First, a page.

To reduce critical engagement with a movie to a handicap of an awards race is, I have said before, a bad strategy. That said, damn, the animated feature category this year looks strong. Yes, we can add Laika’s The Boxtrolls to the list of exemplary animated films to grace the big screen this year, a somewhat familiar but exceedingly well-told story wrapped it all up in a jaw-droppingly beautiful package that you’ll hardly believe is stop motion.
The story is actually quite reminiscent of Tarzan, with just a couple twists. Eggs (voiced by Game of Thrones’ Isaac Hempstead Wright) is our hero this time, a human boy that the citizens of Cheesebridge believe was kidnapped as an infant and eaten by the vicious Boxtrolls, sort of monsters-under-the-bed, or maybe even more accurately given their penchant for subterranean habitation, trolls-under-the bridge types who roam the streets and sewers of Cheesebridge by night. This paranoia is fanned by Archibald Snatcher (Ben Kingsley), the local constable who aspires to the posh circles of the local elite and has been promised membership if he can eliminate the Boxtroll scourge.
Of course, the Boxtrolls are more like the family pets than wild wolves, and Eggs was not eaten, but raised as a Boxtroll by foster father Fish (all the Boxtrolls are named by the boxes they wear and live in). In what has to be at once the most emotionally resonant and plot-effective sequence of the entire film, we see early on how Eggs and Fish spend Eggs’s formative years building a bond somewhere between father and son and two brothers. The Boxtrolls are brilliant tinkers, spending the nights digging through Cheesebridge’s trash (and anything else not solidly bolted down) in search of materials for brilliant, Rube Goldberg-style inventions. After finding an old record and record player, Eggs and Fish develop an affinity for music that becomes a signifier for the deep bond of their relationship throughout the rest of the movie. What makes the sequence doubly exceptional is that it’s set against the ever-decreasing number of Boxtrolls in the community (thanks to the terror that is Mr. Snatcher and his associates) and that it perfectly explains most of the main characters as well as the basis for the rest of the plot with hardly a word spoken. This one doesn’t come right at the very front of the movie, but still, when you compare favorably to the famous opening sequence of Pixar’s Up, you’re doing something very, very right.
While the film struggles to maintain this high through the rest of its runtime, it never is too far off from it, either. The plot itself is fairly simple – Snatcher wants to rid the streets of the remaining Boxtrolls, and Eggs must venture into the world of daylight and humans to try to prevent the death of his family. What this leaves room for is some truly delicious character work to sit on the palate. Town mayor Lord Portley-Rind (Jared Harris) is fairly one note but hilarious as a father who cares more about his high society than his daughter, leaving the adventurous and bombastic Winnie (Elle Fanning) plenty of room to involve herself in Eggs’s plight. Snatcher deftly walks the line of a villain that is both despicable and pitiable as a man who desires exactly what is worst for him, and his amusingly conflicted underlings Mr. Pickles (Richard Ayoade) and Mr. Trout (Nick Frost) might have been my favorite non-Boxtroll characters in the film. Which means, of course, that directors Graham Annable and Anthony Stacchi along with the rest of the Laika crew have done a pretty wonderful job of bringing to life these odd gremlin creatures who speak in Minion-esque gibberish.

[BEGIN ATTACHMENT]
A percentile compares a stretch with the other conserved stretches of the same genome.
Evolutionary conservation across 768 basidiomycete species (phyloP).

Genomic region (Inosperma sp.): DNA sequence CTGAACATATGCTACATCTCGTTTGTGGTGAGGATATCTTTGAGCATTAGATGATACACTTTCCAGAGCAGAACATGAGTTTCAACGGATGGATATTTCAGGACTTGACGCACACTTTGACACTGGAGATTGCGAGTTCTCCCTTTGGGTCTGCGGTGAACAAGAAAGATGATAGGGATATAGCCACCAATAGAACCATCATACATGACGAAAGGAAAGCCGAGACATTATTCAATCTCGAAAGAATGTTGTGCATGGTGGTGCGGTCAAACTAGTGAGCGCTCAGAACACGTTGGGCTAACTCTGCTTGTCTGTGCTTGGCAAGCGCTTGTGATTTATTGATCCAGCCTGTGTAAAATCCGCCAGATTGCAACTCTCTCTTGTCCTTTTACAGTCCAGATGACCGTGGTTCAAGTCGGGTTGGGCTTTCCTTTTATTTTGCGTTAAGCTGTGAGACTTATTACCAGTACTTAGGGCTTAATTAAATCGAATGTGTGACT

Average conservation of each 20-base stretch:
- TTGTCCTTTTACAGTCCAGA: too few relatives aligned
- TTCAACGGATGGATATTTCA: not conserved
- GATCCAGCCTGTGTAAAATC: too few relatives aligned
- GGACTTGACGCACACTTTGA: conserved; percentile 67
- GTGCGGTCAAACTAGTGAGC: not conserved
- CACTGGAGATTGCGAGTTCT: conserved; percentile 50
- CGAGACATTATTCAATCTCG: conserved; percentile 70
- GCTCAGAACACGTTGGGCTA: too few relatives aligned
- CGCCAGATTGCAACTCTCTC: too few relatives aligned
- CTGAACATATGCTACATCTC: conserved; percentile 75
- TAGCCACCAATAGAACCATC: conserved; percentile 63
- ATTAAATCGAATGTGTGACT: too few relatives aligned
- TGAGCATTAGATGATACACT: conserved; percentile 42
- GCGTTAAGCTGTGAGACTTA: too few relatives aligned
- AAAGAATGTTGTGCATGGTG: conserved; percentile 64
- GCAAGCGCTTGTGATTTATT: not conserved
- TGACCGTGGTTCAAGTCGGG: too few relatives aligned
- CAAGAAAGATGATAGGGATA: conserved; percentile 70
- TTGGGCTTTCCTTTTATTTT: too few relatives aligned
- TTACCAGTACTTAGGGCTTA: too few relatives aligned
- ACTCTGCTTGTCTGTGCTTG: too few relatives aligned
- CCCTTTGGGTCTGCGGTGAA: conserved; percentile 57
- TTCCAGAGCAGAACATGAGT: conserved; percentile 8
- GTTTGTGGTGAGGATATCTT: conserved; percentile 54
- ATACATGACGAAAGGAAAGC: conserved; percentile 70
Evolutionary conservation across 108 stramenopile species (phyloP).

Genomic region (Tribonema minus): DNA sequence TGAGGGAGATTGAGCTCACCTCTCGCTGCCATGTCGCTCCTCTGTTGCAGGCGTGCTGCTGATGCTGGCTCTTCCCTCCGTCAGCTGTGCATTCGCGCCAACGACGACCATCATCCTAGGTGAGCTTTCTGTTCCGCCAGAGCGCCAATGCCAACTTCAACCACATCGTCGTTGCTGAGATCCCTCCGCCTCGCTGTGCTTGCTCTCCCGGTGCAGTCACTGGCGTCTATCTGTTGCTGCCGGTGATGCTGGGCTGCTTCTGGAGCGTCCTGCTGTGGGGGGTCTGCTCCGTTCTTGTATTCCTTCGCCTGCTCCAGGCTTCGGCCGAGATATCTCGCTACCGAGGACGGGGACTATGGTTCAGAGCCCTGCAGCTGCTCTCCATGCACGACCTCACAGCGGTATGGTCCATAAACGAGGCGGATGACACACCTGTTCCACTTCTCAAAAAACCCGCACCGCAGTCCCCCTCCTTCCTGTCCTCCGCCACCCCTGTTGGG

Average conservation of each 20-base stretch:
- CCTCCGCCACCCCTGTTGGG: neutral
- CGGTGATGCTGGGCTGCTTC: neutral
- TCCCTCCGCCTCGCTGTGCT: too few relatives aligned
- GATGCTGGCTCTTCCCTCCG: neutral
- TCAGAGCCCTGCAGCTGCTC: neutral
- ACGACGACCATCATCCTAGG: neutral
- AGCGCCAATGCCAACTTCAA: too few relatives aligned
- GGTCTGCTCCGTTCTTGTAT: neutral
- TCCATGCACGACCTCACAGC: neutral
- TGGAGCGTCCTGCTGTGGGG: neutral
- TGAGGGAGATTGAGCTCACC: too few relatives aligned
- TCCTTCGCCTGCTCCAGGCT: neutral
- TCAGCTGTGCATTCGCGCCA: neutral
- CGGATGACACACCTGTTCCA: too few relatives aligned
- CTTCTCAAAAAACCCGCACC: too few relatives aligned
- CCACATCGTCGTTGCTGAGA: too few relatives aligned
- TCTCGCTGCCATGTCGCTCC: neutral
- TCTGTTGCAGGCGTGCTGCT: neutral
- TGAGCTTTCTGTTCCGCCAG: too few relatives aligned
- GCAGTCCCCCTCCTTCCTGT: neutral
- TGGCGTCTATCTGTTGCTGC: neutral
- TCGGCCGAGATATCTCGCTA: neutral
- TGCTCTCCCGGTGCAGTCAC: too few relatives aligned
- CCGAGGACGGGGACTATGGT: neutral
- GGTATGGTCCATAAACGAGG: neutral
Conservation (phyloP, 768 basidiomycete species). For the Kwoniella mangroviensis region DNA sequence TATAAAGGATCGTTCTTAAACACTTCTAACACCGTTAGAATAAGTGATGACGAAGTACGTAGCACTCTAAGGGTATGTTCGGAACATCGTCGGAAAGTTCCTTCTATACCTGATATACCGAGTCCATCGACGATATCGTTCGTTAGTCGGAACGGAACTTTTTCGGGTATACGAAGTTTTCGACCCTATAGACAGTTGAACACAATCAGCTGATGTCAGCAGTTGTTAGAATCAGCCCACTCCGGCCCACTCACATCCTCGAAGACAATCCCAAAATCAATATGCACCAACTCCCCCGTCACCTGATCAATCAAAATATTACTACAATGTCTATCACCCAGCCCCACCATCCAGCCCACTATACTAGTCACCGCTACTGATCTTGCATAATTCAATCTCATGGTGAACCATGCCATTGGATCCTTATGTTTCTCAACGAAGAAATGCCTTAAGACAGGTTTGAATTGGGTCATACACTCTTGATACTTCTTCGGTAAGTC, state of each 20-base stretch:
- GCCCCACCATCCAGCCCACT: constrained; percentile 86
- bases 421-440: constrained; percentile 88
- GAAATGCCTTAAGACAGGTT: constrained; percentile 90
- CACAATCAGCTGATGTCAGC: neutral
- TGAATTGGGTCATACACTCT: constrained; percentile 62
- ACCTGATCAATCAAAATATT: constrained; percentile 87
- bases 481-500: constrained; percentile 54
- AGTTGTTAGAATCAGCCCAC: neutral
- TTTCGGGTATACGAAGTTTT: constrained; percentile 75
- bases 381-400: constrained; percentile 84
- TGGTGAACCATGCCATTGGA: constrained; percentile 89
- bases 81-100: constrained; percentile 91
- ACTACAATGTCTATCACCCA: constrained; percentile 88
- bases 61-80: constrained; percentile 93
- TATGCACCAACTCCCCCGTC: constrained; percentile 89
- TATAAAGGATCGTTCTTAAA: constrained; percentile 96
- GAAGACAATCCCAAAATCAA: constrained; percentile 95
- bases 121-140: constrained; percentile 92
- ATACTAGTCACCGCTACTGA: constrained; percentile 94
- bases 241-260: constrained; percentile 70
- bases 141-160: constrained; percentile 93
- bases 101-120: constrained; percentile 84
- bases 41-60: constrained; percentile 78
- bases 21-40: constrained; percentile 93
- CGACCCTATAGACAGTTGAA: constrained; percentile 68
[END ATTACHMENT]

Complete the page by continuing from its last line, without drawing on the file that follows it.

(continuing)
And then there’s the technical prowess of the entire production, which would be impossible to overlook if it weren’t so nearly flawless that it becomes easy to take for granted. Earlier this week, our Gabriel Urbina gave a wonderful summation of the appeal of stop motion animation, but Laika’s gone out of their way to defy any easy explanation for their visuals. Facial animations stick out as containing stop motion’s characteristic hitchiness, but everything else is so smoothly animated and beautifully vibrant that it’s only by comparison that this seems a major flaw. The sheer complexity of many of the extended, crowd-filled shots in The Boxtrolls boggles the mind. It’s something we’ve come to expect from computer-animated features which can digitally layer in as many extras as are needed, yet (to Gabriel’s point) while the film’s massive stop-motion scenes are every bit as vibrant as its CGI counterparts, The Boxtrolls retains a foothold in a more tactile reality that, simply put, is more detailed and more fun to watch.
The quibbles I do have with The Boxtrolls I’ve mostly touched on already. After a strong start, the movie does lose some energy as it moves into less inventive – and thus more predictable – territory later on. In conjunction with the tactile reality of stop motion, there’s also an artistic and thematic focus on the marginally creepy which works to the film’s favor most of the time by giving it added weight, but it does veer into the offputtingly grotesque at a few points, such as Winnie’s repeated and mostly unexplained interest in the truly gory. Parents should be aware that while there’s nothing exactly objectionable here, this is a PG movie and can get appropriately intense at times.
The Verdict: 5 out of 5
This one was a bit on the fence for me because there are some issues that I can’t entirely ignore. But the more I think about it, the more I remember just how much fun it was to watch this movie. There’s a delightful mix of the humorous and the macabre that I’ve barely had time to touch on here. But moreover, this is a movie that just fits together so well on narrative, character, and visual bases that it just works. It works in spite of any criticisms that can be leveled at it, and is simply a treat to behold.